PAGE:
Ischemia Diagram

Figure. Rat hind limb injury. A. The vessels for the ligation covered only by a few transparent layers of connective tissues are visible above the muscles. Attention is needed not to damage the neurons located immediately under the femoral artery. B. Ligated vessels shown post-mortem. In our model we have ligated the following three vessels; a. femoral artery above popliteal and saphena artery bifurcation point, b. femoral artery close to circumflexa femoralis lateralis branch, c. circumflexa femoralis lateralis

Gene transfer and tissue isolation

We have injected the virus vector into the muscle in 50µl volume (5x10µl doses) to avoid unwanted stretching and damage to the tissue that cause unnecessary inflammation. Serial injections enable even distribution of the virus when the injection sites are a few millimeters apart. However, due to the compact structure of the muscle, the infected area will stay patchy. We have used a 0.25 ml glass tuberculin syringe (Sigma, Saint Louis, MI, USA) to achieve adequate accuracy and short 30G needles to minimize tearing of the tissue. In our experience, it is best to slowly pull out the needle while injecting the virus vector and to pull out the tip of the needle only after a few seconds when pressure is no more applied on the syringe; this prevents most of the leakage from the channel.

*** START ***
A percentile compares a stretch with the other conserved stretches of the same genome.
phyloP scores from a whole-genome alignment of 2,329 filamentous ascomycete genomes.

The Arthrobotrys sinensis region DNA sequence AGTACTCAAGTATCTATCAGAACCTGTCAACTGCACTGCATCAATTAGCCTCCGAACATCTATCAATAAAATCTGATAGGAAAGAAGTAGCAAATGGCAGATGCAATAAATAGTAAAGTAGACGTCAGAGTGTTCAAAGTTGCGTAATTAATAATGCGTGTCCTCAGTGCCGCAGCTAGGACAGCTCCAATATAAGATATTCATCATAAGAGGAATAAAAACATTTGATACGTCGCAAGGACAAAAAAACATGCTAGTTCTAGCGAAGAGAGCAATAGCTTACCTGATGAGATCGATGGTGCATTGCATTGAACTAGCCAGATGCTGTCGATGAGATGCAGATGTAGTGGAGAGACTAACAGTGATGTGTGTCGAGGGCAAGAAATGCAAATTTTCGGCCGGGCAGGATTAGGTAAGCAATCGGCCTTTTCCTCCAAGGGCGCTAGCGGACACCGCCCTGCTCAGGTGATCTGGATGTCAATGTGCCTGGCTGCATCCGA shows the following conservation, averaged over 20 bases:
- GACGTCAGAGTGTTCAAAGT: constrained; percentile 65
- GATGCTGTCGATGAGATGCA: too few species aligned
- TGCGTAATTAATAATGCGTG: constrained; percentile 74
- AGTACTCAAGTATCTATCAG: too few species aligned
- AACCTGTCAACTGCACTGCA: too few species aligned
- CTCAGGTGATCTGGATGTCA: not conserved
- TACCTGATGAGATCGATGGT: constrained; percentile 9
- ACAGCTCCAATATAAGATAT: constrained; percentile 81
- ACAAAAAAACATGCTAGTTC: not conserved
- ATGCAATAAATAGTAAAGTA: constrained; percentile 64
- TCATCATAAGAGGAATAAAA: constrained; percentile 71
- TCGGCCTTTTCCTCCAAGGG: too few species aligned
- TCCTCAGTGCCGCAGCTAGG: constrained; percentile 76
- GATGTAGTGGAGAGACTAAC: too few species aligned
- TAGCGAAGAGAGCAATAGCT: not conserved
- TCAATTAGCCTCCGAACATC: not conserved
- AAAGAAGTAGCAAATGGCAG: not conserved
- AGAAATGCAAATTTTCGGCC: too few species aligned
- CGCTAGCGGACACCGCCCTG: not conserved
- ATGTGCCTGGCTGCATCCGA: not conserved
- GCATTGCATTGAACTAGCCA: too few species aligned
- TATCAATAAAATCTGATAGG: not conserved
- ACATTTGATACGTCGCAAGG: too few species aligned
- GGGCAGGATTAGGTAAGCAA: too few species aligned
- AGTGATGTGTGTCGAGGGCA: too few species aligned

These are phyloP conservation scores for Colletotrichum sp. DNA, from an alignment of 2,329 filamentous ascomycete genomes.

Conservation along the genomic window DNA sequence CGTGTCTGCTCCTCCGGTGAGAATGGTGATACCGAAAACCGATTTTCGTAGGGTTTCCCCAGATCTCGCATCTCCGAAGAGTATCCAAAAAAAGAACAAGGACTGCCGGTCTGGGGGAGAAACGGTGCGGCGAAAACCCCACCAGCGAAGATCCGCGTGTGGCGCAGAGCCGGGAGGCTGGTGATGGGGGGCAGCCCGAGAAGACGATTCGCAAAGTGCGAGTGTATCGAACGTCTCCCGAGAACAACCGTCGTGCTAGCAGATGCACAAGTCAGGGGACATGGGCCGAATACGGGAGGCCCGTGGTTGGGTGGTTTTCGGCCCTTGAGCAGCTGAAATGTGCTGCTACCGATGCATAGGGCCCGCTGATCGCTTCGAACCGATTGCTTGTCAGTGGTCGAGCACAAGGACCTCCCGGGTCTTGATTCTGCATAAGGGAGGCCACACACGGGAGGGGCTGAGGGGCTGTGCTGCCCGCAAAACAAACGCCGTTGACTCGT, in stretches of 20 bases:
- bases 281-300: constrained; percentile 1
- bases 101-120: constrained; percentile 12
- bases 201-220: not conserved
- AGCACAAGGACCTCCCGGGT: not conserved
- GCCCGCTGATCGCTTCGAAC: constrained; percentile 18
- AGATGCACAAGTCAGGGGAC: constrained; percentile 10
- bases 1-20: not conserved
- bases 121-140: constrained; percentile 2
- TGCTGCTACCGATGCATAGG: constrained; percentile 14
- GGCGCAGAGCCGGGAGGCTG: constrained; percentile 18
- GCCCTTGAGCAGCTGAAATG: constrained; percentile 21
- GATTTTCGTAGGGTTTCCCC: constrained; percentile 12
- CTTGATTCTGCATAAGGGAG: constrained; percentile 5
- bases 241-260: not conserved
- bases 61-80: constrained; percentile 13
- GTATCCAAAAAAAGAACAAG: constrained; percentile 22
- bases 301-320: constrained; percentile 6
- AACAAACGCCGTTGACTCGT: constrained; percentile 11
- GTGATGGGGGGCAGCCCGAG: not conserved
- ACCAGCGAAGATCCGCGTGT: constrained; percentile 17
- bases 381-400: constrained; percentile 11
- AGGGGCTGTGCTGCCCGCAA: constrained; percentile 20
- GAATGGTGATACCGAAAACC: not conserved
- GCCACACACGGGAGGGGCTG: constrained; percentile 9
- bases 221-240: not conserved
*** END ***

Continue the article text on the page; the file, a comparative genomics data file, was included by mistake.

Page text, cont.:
The wound is closed with coated Vicryl absorbable suture, U.S.P. size 5-0 with 11mm 3/8c curved needle (Johnson&Johnson Intl, St-Stevens-Woluwe, Belgium). Absorbable suture has the advantage of disappearing without the need to sedate the animals for removal and thus they can be followed uninterrupted during follow-up period.

Due to the regenerative potential of the rat skeletal muscle the animals on regular basis are able to use their ligated limbs normally already in 1-2 days. Some hemorrhage at metatarsus could be visible initially that should disappear within a few days. Based on the hematoxylin-eosin staining the injury is healed almost completely in two weeks, which however, depends on the severity of the damage. In general, it is recommended that only one person is executing the injury in the animal series since the differential working methods between researchers are crucially affecting the degree of the injury and therefore also the reliability of the data.

At the end of the follow-up period the samples are collected around gene transfer sites for expression analysis and histological staining. Since the muscle tissue is sensitive to artifacts caused by the freezing method we have prepared the histological samples for cryo sectioning by freezing a neatly cut portion of thigh muscles in pre-frozen 2-methylbutane, which is kept in a metal container in liquid nitrogen until it begins to solidify. The tissue should be kept in the freezing solution at least for 30 seconds and maintained in low temperatures until sectioning. The thickness of the cryo sections should be approximately 8-10 μm. In case the freezing artifacts (a large vacuole like formations in the tissue section) are visible they can be avoided by cutting thicker 30 μm sections.

1University of Turku, Medicity Research Laboratory, 20520 Turku, Finland, 2Fondazione IRCCS SDN, 80143 Naples, Italy